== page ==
Expert Tips to Help You Avoid Injuring Yourself
Resistance training (i.e. weightlifting and/or calisthenics), is the use of resistance against your muscles, in the attempt to build up strength, anaerobic endurance and increase the size of skeletal muscles.
In short, regular resistance training can result in stronger muscles.
Some of you might be confused when your sports therapy trainer in Aberdeen suggests using weight training as part of your exercise routine. Many people think of bodybuilders with huge muscles and dark tans whenever “weightlifting” is mentioned, but resistance training has a whole host of positive effects that people don’t really know about.
Improved posture, better sleep, maintaining weight-loss, and lowering inflammation are all among its incredible benefits, and if used correctly you can truly add another dimension to your workout routine.
However, a workout injury can happen to anyone – no matter what your age or fitness level – and you need to be particularly careful when weightlifting. If your technique is not right, then you could end up booking in to see your sports injury therapist in Aberdeen before you know it!
We are going to explore the common mistakes that can cause weightlifting injuries, and how you can avoid needing sports injury physical therapy in the future:
Common resistance training injuries
At our sports injury clinic in Aberdeen, we see a wide variety of injuries on a daily basis, and nothing can set your progress back more than having to take some time out for something that could have been easily prevented.
All the injuries that you can sustain from resistance training fall into two main categories – cumulative injuries and traumatic injuries.
Simply put, cumulative injuries are wear-and-tear from repetitive exercise. Once you start to maintain a proper and consistent exercise routine, it is inevitable that these workouts will take their toll on your body. Eventually your cartilage will wear down, and muscles, tendons and ligaments will become less supple. Dehydration, overtraining, and poor form are also likely to contribute to a cumulative injury. In weightlifting, the straining nature of the exercise causes damage to the muscle tissue, and whilst it may not cause any issues to begin with, the weakened tissue is torn again and again and may end up requiring sports injury physical therapy.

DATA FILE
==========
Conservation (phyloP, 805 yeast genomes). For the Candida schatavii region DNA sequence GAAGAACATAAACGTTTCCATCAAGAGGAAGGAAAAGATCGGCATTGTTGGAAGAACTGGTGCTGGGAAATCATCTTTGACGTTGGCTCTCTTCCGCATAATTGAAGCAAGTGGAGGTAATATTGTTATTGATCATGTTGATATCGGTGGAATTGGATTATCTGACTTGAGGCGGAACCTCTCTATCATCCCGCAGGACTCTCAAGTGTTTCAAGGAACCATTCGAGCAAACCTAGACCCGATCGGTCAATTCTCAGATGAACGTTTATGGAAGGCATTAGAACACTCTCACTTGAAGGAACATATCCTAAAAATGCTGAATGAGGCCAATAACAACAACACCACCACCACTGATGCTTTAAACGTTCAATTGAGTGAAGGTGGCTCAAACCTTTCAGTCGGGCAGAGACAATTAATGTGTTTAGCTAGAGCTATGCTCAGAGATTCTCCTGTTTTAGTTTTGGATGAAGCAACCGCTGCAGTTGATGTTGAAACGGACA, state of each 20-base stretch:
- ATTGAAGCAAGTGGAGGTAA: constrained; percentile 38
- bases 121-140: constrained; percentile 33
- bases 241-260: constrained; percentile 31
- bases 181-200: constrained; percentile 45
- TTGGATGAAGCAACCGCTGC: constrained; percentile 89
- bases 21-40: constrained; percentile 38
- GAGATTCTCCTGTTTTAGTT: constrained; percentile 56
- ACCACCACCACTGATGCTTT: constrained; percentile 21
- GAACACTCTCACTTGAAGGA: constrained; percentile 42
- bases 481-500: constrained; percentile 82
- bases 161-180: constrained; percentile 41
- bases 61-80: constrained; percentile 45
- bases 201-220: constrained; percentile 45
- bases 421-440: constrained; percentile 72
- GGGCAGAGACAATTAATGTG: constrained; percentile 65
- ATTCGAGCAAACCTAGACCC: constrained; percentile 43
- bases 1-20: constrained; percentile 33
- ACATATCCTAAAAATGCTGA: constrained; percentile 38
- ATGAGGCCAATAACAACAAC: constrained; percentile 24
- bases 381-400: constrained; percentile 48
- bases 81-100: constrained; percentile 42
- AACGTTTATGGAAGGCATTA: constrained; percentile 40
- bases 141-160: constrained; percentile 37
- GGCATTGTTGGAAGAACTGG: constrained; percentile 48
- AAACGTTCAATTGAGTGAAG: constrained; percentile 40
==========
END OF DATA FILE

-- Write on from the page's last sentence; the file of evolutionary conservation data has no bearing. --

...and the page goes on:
Traumatic injuries are often very noticeable, and you will normally hear a popping sound and be in immediate pain. Traumatic injuries normally mean you bypass your sports injury therapist in Aberdeen and go straight to A&E!
Nobody wants that! Weightlifting is an exercise that means applying great pressure to your skeleton and muscles and, without the correct form or posture, it can often result in traumatic injuries that could have otherwise been prevented.
Tips to avoid weightlifting injuries
The safest way to avoid weightlifting injuries is to make sure that you practice with a trained professional, such as the personal trainer at our sports injury clinic in Aberdeen. Obviously, this won’t be an option every time you want to train, especially if you are progressing along your health and fitness journey with solo workouts.
So… we’ve put together some tips to help reduce the risk of needing immediate assistance from our Aberdeen sports therapy specialist!
Use proper form